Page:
But I actually think there’s a little more to it than that. It’s not just that nationalism, even football nationalism, is taboo these days. It’s the fact that people seem less enthusiastic about pretty much everything, and this seems to have accelerated after we finally left the “Covid” lockdowns. For example at my local Christmas Market, its return post-lockdown was marked by the decision not to continue with the ice rink, despite it being the main attraction and the primary reason why most people went. Meanwhile in the Airshow industry, something I have been close to all my life, it was announced that Europe’s largest free event in Sunderland was ending, just months after the Royal Navy’s only remaining airshow at Yeovilton mysteriously disappeared as well.
Lack of energy
The lockdowns seem to have drained what little energy there was left in Britain (both economic and psychological), and we all have less as a result. The reason that the Labour-run council in Sunderland gave for axing its most popular annual event was climate change, and its commitment to becoming carbon neutral. The idea that a few days of flying affects pollution levels compared to the millions of car journeys in the city every year is absurd. Yet absurdity genuinely defines our current culture, and no more is this better exemplified than in planning and infrastructure.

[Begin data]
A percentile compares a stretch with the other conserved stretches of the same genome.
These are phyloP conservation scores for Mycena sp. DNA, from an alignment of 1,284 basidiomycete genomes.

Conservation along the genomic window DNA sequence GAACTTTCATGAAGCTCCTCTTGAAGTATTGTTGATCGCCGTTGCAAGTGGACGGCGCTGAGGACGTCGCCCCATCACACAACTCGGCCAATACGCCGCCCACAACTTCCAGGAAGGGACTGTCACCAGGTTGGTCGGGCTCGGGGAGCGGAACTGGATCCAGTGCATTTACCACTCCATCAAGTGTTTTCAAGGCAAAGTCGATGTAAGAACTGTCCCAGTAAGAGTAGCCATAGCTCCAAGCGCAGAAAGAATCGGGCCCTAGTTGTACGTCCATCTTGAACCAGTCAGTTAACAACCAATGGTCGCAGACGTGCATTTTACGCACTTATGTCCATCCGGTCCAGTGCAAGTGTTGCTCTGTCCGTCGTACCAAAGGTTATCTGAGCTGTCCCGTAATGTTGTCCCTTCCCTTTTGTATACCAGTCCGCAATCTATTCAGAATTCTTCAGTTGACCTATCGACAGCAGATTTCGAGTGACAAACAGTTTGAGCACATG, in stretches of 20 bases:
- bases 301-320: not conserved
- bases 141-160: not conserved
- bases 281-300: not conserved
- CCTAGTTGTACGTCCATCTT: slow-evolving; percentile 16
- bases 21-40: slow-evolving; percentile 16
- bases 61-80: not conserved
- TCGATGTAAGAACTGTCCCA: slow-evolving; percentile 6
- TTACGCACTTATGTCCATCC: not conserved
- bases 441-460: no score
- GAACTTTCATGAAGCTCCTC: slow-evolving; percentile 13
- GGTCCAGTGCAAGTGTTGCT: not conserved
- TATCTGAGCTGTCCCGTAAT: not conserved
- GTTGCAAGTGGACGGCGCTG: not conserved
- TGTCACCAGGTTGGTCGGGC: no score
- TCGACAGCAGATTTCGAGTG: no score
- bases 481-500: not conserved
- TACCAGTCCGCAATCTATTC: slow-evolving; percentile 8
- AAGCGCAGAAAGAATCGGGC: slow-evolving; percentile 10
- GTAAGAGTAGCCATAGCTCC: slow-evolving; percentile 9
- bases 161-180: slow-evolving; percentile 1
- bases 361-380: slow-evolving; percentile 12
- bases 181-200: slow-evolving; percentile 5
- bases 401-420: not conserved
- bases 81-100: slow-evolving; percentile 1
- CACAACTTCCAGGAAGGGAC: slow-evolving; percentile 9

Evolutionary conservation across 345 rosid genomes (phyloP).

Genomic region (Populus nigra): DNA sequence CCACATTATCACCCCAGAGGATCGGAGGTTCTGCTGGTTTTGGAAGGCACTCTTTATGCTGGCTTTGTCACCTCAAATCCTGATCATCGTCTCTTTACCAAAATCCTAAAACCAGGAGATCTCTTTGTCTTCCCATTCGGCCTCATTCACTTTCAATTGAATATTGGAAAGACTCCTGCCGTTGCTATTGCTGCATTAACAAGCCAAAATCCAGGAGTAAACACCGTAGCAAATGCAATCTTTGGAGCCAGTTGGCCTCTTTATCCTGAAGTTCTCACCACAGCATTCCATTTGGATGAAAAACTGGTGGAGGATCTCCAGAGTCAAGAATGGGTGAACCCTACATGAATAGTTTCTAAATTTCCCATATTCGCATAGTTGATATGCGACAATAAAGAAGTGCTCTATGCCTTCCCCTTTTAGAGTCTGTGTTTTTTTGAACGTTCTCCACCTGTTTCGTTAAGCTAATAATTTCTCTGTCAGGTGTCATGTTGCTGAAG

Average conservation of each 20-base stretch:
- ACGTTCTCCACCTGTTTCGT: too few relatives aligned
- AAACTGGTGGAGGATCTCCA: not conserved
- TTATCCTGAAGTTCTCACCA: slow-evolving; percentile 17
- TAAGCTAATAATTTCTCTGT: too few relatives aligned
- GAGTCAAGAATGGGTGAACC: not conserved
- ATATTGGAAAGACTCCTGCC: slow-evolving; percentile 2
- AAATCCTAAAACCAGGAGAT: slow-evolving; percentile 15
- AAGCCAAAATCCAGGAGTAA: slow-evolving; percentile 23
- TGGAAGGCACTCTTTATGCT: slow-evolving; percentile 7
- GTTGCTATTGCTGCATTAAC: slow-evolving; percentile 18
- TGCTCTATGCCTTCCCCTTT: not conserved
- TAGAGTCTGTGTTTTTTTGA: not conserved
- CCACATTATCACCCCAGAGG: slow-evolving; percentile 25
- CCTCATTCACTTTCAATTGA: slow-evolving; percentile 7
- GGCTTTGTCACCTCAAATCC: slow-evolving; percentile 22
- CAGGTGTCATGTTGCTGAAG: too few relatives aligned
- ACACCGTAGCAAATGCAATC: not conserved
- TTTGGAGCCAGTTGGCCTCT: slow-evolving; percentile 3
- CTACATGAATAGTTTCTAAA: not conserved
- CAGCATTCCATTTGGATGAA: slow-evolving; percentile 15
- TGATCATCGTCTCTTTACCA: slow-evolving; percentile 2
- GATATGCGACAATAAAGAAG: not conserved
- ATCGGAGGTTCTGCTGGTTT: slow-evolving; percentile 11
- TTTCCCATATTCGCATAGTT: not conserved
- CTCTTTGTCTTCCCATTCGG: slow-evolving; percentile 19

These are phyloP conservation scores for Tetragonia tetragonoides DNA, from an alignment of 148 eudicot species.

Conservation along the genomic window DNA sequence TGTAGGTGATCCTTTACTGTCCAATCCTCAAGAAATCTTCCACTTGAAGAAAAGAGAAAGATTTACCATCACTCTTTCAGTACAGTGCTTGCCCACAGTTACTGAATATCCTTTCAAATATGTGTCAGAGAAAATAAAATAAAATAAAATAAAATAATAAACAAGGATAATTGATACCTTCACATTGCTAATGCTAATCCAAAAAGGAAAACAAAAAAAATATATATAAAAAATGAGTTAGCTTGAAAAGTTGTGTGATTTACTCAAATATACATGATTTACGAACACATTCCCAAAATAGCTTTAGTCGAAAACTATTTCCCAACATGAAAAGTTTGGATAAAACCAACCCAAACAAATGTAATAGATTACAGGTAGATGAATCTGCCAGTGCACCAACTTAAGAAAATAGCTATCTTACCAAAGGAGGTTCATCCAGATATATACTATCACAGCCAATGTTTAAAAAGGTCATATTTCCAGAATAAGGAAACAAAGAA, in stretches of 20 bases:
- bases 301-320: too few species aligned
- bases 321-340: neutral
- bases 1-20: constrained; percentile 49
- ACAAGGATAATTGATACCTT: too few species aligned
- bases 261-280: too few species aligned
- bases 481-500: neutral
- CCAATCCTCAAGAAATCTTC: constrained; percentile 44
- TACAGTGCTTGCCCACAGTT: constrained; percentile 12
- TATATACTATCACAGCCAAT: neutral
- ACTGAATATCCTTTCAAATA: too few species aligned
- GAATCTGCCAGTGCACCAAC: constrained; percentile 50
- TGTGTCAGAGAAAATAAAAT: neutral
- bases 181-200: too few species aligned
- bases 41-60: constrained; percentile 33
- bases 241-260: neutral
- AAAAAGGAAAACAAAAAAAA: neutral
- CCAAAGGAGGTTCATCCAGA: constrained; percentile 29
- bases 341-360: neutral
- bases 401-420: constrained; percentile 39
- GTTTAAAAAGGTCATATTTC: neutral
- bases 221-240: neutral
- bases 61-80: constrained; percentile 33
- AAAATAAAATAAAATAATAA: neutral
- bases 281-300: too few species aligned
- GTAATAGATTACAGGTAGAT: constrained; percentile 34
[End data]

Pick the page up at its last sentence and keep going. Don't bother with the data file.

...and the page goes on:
Now you might ask what planning applications have to do with culture, but they’re actually very closely linked. We aren’t building enough new homes, and we certainly aren’t good at building infrastructure either. We currently use Victorian sewers and power stations from the 1970s, and even if mass immigration had never happened, these updates would still not be done because we’re now such an incompetent nation. As a country we do everything we can to stop genuine progress, and tie ourselves up in knots when somebody tries to innovate. The reason construction is connected with cultural decline is because a lack of housing means young adults no longer have their own personal space to be creative and have families. Whilst at the same time their energy bills sky rocket because we didn’t build a new generation of power stations. As a result, their productive capacity and general path in life becomes restricted, and thus the amount of culture they consume and produce goes down as well.
Currently 32% of males and 21% of females aged 18-24 live with their parents, which is a 46% increase since 1999. Young adults in the late 90s had more independence, disposable income and housing options than their contemporaries today – and they were much more successful on a per-capita basis. Is it really a surprise we have cultural decline in Britain, when the age groups usually responsible for cultural innovation can’t even afford to rent a house? Leftism is strangling everything it can get its hands on, turning our culture into a conformist, monogamous clay that can be moulded into a sculpture of the elite’s choosing. Coupled with the rising cost of everything, caused by the double own goals of lockdowns and Ukraine, our culture is looking in a very bad state indeed.